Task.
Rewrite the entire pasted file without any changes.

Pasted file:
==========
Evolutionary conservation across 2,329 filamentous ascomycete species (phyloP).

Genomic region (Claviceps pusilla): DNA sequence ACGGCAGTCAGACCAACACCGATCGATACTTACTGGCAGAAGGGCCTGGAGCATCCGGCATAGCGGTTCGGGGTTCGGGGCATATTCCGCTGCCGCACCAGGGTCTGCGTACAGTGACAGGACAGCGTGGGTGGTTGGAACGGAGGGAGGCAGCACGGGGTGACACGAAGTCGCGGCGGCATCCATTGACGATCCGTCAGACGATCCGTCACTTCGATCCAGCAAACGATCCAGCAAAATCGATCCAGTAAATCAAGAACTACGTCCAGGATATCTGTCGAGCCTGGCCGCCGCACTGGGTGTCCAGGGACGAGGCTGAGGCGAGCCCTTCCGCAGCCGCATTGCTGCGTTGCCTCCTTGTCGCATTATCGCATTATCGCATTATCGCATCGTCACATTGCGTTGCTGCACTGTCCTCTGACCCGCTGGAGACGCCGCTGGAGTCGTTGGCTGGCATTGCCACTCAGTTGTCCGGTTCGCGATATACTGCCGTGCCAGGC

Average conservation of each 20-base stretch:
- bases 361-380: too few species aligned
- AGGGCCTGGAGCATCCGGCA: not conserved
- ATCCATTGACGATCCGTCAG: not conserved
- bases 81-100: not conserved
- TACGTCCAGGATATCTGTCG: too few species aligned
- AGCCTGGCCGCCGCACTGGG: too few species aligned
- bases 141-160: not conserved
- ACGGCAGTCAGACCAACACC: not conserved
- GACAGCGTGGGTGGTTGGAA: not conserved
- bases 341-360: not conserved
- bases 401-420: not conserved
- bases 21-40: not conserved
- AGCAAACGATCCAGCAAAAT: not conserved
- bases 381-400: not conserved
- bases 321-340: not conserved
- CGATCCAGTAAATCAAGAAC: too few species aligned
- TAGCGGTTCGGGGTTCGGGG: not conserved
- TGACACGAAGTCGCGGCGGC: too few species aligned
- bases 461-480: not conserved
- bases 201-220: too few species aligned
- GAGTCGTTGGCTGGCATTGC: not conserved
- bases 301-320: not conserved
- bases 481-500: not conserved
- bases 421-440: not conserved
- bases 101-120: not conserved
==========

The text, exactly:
Evolutionary conservation across 2,329 filamentous ascomycete species (phyloP).

Genomic region (Claviceps pusilla): DNA sequence ACGGCAGTCAGACCAACACCGATCGATACTTACTGGCAGAAGGGCCTGGAGCATCCGGCATAGCGGTTCGGGGTTCGGGGCATATTCCGCTGCCGCACCAGGGTCTGCGTACAGTGACAGGACAGCGTGGGTGGTTGGAACGGAGGGAGGCAGCACGGGGTGACACGAAGTCGCGGCGGCATCCATTGACGATCCGTCAGACGATCCGTCACTTCGATCCAGCAAACGATCCAGCAAAATCGATCCAGTAAATCAAGAACTACGTCCAGGATATCTGTCGAGCCTGGCCGCCGCACTGGGTGTCCAGGGACGAGGCTGAGGCGAGCCCTTCCGCAGCCGCATTGCTGCGTTGCCTCCTTGTCGCATTATCGCATTATCGCATTATCGCATCGTCACATTGCGTTGCTGCACTGTCCTCTGACCCGCTGGAGACGCCGCTGGAGTCGTTGGCTGGCATTGCCACTCAGTTGTCCGGTTCGCGATATACTGCCGTGCCAGGC

Average conservation of each 20-base stretch:
- bases 361-380: too few species aligned
- AGGGCCTGGAGCATCCGGCA: not conserved
- ATCCATTGACGATCCGTCAG: not conserved
- bases 81-100: not conserved
- TACGTCCAGGATATCTGTCG: too few species aligned
- AGCCTGGCCGCCGCACTGGG: too few species aligned
- bases 141-160: not conserved
- ACGGCAGTCAGACCAACACC: not conserved
- GACAGCGTGGGTGGTTGGAA: not conserved
- bases 341-360: not conserved
- bases 401-420: not conserved
- bases 21-40: not conserved
- AGCAAACGATCCAGCAAAAT: not conserved
- bases 381-400: not conserved
- bases 321-340: not conserved
- CGATCCAGTAAATCAAGAAC: too few species aligned
- TAGCGGTTCGGGGTTCGGGG: not conserved
- TGACACGAAGTCGCGGCGGC: too few species aligned
- bases 461-480: not conserved
- bases 201-220: too few species aligned
- GAGTCGTTGGCTGGCATTGC: not conserved
- bases 301-320: not conserved
- bases 481-500: not conserved
- bases 421-440: not conserved
- bases 101-120: not conserved